SAN FRANCISCO — With backing from Al Gore, Current TV was started four years ago as a mix of traditional journalism and viewer-produced content meant to create an open exchange with its audience.
But the plight of its reporters Laura Ling and Euna Lee, imprisoned while on assignment in North Korea, has put the independent cable venture at the center of the news and challenged its culture of transparency.
Though U.S. officials and family members have publicly called for the release of the women, Current TV has remained resolutely silent.
The media outlet has not commented or reported on the situation and has even taken the unusual step of deleting messages of support posted to its Web site.
Ling and Lee were accused of crossing from China into North Korea and sentenced by the top North Korean court last week to 12 years of hard labor for engaging in what the country called a politically fueled smear campaign.
Media observers said the cautious approach by Current TV could be justified when dealing with an unpredictable country such as North Korea.
Strategies of media companies differ when their journalists are endangered; some rally publicly in their defense, while others pursue back-channel negotiations, said Tala Dowlatshahi, New York director of the press freedom group Reporters Without Borders.
Dowlatshahi warned against blaming the journalists or Current TV's "backpack journalism" approach, which outfits reporters with portable, easy-to-use technology that allows movement through dangerous territory.
Ling and Lee were seasoned reporters doing their jobs, she said.
"To say that this type of guerrilla journalism is putting journalists in more risk than traditional journalism is not the issue," Dowlatshahi said. "The issue is these women are not criminals; they're journalists, and they were not given proper legal treatment."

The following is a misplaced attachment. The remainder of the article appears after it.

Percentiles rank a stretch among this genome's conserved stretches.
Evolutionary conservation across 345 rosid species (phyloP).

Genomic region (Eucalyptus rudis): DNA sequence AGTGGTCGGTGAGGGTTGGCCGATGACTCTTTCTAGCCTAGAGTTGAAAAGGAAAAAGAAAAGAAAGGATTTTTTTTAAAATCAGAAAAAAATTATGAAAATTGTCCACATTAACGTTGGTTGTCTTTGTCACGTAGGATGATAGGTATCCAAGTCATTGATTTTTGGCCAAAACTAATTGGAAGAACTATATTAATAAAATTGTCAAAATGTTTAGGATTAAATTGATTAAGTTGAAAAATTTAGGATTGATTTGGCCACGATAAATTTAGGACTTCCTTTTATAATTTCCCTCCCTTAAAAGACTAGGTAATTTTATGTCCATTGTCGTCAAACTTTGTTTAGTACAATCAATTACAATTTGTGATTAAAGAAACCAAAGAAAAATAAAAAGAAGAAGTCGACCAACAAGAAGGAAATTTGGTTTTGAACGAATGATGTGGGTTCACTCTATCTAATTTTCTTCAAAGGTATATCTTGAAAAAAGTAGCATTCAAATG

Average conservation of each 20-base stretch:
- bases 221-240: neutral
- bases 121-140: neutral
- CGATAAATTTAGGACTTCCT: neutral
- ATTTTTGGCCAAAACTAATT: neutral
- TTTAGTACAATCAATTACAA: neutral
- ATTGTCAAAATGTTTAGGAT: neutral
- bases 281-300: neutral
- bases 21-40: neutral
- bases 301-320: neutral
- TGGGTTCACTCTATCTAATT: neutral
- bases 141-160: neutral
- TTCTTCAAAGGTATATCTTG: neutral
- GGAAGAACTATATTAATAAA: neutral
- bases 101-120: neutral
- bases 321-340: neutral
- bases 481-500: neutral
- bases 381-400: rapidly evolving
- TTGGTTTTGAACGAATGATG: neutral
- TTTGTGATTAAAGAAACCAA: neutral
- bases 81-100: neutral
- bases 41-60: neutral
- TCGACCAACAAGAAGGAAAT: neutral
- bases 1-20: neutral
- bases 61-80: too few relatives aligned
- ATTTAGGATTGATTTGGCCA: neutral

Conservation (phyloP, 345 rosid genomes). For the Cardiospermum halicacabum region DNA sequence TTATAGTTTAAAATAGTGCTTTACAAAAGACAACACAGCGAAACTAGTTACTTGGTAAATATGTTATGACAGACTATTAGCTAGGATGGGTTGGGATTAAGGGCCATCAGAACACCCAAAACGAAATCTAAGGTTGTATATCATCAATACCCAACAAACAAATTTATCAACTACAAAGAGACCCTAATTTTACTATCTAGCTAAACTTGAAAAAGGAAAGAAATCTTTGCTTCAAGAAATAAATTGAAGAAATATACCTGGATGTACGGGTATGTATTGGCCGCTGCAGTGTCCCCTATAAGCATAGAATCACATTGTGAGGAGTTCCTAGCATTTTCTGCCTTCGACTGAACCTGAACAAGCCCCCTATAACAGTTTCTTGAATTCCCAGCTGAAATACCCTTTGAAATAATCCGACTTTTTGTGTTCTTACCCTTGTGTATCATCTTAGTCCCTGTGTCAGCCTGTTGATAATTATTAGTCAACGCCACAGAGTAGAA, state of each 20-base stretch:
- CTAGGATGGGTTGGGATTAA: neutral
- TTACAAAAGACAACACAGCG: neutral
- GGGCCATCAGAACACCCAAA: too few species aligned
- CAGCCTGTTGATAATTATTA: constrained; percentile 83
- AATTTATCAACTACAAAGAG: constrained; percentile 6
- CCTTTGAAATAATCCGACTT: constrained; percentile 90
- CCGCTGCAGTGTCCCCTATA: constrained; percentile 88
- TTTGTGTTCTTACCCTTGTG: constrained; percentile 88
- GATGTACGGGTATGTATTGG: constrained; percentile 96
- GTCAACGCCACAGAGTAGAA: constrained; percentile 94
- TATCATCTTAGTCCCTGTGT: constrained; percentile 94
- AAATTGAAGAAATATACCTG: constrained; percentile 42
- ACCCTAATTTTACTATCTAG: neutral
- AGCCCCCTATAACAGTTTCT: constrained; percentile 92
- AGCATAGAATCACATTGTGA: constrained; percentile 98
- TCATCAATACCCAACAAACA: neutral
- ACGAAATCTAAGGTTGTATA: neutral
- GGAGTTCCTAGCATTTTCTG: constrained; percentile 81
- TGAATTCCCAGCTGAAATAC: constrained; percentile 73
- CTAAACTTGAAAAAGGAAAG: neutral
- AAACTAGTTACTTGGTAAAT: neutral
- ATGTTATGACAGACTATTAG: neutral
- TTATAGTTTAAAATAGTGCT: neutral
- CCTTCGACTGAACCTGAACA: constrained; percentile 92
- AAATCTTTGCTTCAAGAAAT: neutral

Current TV is backed by several high-profile investors, including financier Richard Blum, Sun Microsystems co-founder Bill Joy and former MTV and AOL executive Bob Pittman.
It has 401 employees spread among its headquarters in San Francisco and its offices in London, Los Angeles and New York.
Billed as a mash-up of television and the Internet, its content is intended to appeal to 18-to-34-year-olds.
Current TV's approach is in many ways indicative of the direction media is going -- covering international news using smaller, independent crews with new technology, said Bob Calo, a lecturer at the University of California, Berkeley's Graduate School of Journalism and a former producer at ABC News and NBC News.
"There an element of risk when you have a small crew and you're traveling low-profile, yes, but that's true for any journalist," Calo said. "It's typical of anyone embracing a digital model, an open kind of journalism."
Gratitude to Gore
The harsh sentences for Ling and Lee brought pleas for compassion from family members and friends and calls for government talks by Secretary of State Hillary Rodham Clinton.
The families have not publicly discussed Current TV's silence, but they have thanked Gore for his response.
"We talk to him regularly, and he is incredibly worried," Ling's sister, TV journalist Lisa Ling, said on ABC's "Good Morning America." "He's doing everything he can to secure their release."